Also: there is some sort of AA meeting place on Catalina and West Adams. I drove past it the other night and it was alight with fluorescent glow and astroturf and evangelical amplified voices and folding chairs and believers. The sign says "Sobriedad" and the doors are like shutters, like half-way-up-the-doorway swinging doors with wooden slats, like, well, like saloon doors really, and isn't this part of the problem?

On Sunday I'm going to buy a bag of cherries and ride my bike down to the Zemeckis building across the street from the Shrine Theatre and watch Susan Lucci walk the red carpet, wanna come?

Sunday, September 12, 2004

My Neighbourhood and Other Animals

So the first thing you need to understand is that I live in South Central LA. I feel like it is "techincally" South Central because I am only just south of the #10 freeway (it lulls me to sleep at night), but nonetheless, sketchiness abounds in the blocks around my lopsided old green and white house.

I spend a lot of time in my room, because 1) I just moved here and don't really have much of a life beyond school, 2) I have a lot of reading to do and 3) I like my room. It's so freaking hot here that all available windows are always open, in my house and everyone else's (except, of course, for those lucky bastards with a/c) and this results in a lot of interesting ambient noise.

As I write this, I can hear the latino hip hop (heavy on the bass) of a passing car, distant children screaming at the tops of their lungs, overhead jets, car alarms, and the freeway.

Maybe it's just because I'm taking a brilliant class in film sound from Tom Holman, but I feel the need to list and categorize the ambient noise of my neighbourhood.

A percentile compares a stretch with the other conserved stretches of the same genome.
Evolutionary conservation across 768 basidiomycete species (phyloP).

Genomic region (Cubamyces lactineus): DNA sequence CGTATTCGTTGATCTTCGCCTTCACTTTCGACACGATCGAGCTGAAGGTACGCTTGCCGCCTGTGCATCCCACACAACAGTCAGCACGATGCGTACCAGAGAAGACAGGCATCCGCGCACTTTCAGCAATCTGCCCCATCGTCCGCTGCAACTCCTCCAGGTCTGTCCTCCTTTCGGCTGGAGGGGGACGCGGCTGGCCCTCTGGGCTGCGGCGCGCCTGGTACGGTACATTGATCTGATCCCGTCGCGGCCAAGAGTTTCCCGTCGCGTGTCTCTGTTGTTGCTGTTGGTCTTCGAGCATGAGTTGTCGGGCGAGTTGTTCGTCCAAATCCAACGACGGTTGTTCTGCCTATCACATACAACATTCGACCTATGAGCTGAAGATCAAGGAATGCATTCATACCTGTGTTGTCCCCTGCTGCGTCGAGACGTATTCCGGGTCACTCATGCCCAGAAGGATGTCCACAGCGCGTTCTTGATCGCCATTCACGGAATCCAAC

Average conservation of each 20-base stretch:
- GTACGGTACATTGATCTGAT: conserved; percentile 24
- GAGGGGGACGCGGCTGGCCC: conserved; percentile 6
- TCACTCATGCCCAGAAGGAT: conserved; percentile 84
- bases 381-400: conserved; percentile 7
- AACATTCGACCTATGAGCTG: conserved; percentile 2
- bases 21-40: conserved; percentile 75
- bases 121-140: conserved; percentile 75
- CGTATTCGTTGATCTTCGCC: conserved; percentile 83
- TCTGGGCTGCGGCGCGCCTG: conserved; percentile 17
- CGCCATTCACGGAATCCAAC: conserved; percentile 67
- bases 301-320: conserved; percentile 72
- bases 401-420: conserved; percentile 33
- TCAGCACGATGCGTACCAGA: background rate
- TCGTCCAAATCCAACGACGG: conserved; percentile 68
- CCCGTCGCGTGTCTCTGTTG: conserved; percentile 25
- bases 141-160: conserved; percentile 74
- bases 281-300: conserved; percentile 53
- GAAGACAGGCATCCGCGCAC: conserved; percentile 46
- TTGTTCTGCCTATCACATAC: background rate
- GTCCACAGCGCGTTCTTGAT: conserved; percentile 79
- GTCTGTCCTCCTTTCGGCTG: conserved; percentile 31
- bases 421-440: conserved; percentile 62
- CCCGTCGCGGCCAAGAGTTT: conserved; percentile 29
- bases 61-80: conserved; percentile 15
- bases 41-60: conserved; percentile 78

First up are the dogs. When I have the back door open and the windows in my room, the noise comes in in stereo. Across the street live three little hilarious dogs and two big scary dogs. The three little dogs hold frequent, frantic conferences that involve running in circles and propping their stumpy little legs up on the chain link to bark at nothing. Sometimes all five dogs get going at once, but that usually means that the neighbourhood kids are dancing around on the other side of the fence, taunting them.

The kids. This street is all about kids riding double on bikes, kids on horrifically small and loud mini motorcycles, kids running up and down and across and all over the street and screaming, all the time, screaming. Very possibly there is a non-stop tag game going on here.

The kids, of course, draw the ice cream and candy trucks, of which there are three that make constant rounds, each singing a tinny tune more pedophilic than the last (one actually starts its tune with hyper happy cartoon voice that says "hello!")

But it's a happy place. For the past two Saturday nights there have been big happy loud house parties that involve some kind of Spanish polka and dance music. Last night I heard the unmistakeable strains of "Achy Breaky Heart" in Spanish and last week the house across the street (not the one with the dogs, next door, right beside the one that was on fire two weeks ago) had some song playing that sampled the X-files theme song. This, with the frequent car alarms, backfiring engines, and helicopters overhead at midnight, makes for aural landscape that makes me feel truly part of the district, even when I don't want to be.

Oh, and someone down the block got a rooster last week.